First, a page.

The Office of Tax Simplifications (OTS) have announced that an initial report to summarise their findings on improving small business taxation, in particular the IR35 rules, will be released in time for the chancellor’s statement on March 23rd.
Following last year’s election, one of the first tasks the Coalition Government carried out was the creation of an independent body, OTS, to advise on how to simplify the way small businesses are taxed.
Although this report is set to offer some initial suggestions, Director of OTS John Whiting comments, “On IR35, we want to come up with recommendations for improving what is generally agreed to be an administratively burdensome regime. Post – Budget will be following up towards a final report in the summer.” Contractors will have many more tax quarters to wait until there are final details on a ‘successor’ for IR35 despite hopes dating back to April 2010 that the coalition government was poised to scrap it outright.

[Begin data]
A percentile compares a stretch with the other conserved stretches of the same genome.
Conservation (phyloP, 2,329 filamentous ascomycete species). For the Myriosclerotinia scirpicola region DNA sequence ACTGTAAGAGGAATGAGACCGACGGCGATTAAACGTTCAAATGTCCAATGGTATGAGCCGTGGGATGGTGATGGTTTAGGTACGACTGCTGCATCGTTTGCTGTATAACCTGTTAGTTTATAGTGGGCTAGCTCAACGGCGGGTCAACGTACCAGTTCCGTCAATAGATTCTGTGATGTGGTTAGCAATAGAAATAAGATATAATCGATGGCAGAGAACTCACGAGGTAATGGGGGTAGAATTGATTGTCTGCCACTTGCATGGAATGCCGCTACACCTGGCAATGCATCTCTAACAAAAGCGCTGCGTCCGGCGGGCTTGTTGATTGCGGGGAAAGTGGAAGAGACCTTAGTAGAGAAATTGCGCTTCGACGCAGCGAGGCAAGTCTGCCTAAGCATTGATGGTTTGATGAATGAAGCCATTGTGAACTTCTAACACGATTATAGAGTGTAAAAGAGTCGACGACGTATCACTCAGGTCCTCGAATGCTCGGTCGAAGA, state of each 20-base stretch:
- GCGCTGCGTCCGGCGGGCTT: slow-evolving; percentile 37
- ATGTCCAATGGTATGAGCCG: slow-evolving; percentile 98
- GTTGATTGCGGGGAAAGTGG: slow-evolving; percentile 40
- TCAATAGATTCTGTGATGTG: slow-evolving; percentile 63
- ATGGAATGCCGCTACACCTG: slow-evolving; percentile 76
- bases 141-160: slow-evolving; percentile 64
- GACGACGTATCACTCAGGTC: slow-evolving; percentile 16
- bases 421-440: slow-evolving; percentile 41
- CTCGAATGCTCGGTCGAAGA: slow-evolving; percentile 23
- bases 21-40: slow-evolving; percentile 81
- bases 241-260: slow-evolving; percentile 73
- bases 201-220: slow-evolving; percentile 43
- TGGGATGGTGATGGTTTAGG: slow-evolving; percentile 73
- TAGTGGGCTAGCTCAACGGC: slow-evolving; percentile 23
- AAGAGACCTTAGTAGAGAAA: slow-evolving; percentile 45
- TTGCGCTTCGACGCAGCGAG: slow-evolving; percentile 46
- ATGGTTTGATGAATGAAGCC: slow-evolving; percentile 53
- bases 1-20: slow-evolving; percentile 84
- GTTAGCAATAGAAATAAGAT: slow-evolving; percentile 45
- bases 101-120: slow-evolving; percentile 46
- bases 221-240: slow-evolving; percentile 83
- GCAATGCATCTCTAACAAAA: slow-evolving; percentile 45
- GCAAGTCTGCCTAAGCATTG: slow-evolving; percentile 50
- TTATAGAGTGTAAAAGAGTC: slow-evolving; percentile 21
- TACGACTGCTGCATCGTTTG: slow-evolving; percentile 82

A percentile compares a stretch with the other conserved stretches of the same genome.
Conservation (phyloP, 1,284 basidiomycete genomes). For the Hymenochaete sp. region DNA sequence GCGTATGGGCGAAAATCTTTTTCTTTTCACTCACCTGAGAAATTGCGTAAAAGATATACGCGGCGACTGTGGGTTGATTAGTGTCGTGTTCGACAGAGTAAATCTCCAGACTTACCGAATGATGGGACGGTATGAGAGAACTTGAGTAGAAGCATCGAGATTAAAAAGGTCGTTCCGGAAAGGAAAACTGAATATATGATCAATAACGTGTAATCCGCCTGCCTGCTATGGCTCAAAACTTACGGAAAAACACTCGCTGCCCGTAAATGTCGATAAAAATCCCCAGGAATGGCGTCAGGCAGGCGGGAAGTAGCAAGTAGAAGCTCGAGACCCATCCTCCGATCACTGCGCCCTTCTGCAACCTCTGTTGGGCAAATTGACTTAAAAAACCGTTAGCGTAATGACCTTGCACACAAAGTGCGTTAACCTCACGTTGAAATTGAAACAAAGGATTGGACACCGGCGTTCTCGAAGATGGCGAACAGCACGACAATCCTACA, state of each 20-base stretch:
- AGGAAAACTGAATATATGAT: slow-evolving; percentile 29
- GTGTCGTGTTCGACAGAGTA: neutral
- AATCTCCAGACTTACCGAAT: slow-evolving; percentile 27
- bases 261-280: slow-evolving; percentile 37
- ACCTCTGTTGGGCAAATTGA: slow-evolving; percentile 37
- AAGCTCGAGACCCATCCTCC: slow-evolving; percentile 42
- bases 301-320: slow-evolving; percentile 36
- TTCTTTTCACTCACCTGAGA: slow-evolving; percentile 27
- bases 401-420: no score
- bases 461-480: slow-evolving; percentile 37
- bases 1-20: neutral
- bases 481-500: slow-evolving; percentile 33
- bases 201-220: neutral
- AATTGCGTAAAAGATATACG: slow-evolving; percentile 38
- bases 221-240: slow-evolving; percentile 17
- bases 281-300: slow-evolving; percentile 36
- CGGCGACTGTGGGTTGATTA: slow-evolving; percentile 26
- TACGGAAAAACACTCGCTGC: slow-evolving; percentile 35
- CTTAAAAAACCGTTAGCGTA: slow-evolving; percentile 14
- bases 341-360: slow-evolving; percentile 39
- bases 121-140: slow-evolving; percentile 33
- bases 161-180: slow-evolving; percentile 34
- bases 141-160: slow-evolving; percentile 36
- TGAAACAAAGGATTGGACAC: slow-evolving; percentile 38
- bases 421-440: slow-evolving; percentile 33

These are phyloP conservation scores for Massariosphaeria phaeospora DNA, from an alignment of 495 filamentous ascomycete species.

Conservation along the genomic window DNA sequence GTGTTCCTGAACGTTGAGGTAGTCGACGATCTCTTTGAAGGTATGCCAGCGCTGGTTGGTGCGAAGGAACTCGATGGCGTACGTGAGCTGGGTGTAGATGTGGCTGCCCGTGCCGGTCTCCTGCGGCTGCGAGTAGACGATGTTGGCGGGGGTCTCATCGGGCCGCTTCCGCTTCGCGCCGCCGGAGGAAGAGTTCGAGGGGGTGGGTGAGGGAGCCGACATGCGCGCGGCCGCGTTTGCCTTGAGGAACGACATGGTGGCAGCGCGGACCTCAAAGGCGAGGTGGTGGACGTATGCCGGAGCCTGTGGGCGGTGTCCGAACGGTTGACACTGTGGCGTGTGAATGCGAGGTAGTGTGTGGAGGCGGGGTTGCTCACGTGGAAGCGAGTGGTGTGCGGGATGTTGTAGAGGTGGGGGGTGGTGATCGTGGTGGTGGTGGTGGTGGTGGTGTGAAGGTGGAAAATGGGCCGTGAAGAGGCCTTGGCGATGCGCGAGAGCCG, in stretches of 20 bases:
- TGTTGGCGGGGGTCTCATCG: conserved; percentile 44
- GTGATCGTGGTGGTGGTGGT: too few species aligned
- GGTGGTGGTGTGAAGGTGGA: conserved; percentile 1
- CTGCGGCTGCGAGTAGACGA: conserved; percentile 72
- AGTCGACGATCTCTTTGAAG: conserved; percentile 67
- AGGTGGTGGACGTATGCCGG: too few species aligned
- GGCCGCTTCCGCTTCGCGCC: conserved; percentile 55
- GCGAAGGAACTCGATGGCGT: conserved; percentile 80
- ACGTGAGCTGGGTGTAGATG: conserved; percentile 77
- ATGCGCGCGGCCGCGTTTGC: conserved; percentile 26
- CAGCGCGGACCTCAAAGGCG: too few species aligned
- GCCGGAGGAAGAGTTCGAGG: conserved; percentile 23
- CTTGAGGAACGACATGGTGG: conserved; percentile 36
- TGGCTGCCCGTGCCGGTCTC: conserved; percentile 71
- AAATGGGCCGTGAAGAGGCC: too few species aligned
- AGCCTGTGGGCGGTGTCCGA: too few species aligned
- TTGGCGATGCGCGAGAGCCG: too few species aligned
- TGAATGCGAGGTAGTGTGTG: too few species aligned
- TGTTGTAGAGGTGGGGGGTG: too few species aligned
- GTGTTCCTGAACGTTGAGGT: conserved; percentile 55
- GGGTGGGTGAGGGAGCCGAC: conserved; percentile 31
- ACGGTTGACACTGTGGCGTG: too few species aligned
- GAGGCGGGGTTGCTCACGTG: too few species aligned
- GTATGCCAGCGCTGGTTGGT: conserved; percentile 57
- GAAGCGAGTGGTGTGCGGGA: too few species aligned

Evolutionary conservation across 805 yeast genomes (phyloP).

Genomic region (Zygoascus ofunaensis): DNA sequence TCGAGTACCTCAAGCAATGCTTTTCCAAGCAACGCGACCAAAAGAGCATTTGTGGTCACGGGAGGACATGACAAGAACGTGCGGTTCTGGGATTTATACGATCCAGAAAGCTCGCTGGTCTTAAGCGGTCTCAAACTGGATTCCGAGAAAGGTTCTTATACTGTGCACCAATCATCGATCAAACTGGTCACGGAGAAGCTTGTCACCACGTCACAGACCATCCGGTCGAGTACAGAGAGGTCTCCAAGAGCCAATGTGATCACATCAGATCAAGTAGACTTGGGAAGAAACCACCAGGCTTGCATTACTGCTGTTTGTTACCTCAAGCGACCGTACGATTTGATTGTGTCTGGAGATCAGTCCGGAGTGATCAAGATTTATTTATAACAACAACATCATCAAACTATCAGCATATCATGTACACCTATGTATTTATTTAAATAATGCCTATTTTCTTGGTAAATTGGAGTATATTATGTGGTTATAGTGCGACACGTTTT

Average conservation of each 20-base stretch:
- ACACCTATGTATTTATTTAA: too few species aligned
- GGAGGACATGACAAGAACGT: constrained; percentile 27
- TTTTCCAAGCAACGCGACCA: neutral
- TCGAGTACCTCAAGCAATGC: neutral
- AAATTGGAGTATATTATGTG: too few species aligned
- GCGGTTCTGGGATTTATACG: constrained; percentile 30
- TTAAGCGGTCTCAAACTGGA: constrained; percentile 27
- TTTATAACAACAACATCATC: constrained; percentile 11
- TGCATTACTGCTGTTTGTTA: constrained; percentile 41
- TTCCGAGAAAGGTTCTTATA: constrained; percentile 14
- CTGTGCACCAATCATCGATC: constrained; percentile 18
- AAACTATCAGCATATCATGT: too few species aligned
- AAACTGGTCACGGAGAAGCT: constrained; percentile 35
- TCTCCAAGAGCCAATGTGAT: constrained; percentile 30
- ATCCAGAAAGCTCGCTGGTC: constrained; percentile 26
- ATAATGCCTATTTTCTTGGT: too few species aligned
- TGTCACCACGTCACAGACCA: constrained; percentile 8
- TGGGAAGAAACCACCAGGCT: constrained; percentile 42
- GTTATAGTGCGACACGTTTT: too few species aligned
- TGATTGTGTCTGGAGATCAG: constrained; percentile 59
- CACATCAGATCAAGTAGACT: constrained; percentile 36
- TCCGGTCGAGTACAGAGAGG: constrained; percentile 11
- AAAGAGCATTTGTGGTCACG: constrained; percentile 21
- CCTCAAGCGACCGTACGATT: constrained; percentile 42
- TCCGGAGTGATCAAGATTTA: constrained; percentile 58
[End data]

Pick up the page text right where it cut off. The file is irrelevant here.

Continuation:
Managing Director of SJD Accountancy, Simon Dolan, commented “I think that the OTS will finish their report towards the end of this year, then they’ll announce any proposed changes to IR35 in the Pre-Budget report 2012, with a view to implement them in the Budget 2013.”
In order to identify several initial areas to tackle, OTS road-shows took place throughout the UK providing a forum for tax agents, accountants, businesses and the public to air their views on how Britain’s tax code could be simplified. Commenting on this, Mr Whiting reflected: “Some of these points we had already identified, but we are now fully aware of these opinions, and will be making our recommendations in the report. Clearly, we aren’t going to be able to meet everyone’s wishes”.
Hoping to ease some of the burden quickly, the office has stated that although they are aiming for long term options in tax simplification, they will not shy away from ‘short-term’ actions. It may be that alternative administrative options may ease the burden and create an effective IR35 solution for a period of time, but commenting on long term options Mr Whiting stated “The government is committed to full consultation on changes,” he stated. “So if, say, we recommend a significant change to the IR35 rules, then it will presumably be a while for debate before the change comes through into law.”
Please see our plain English advice on IR35.
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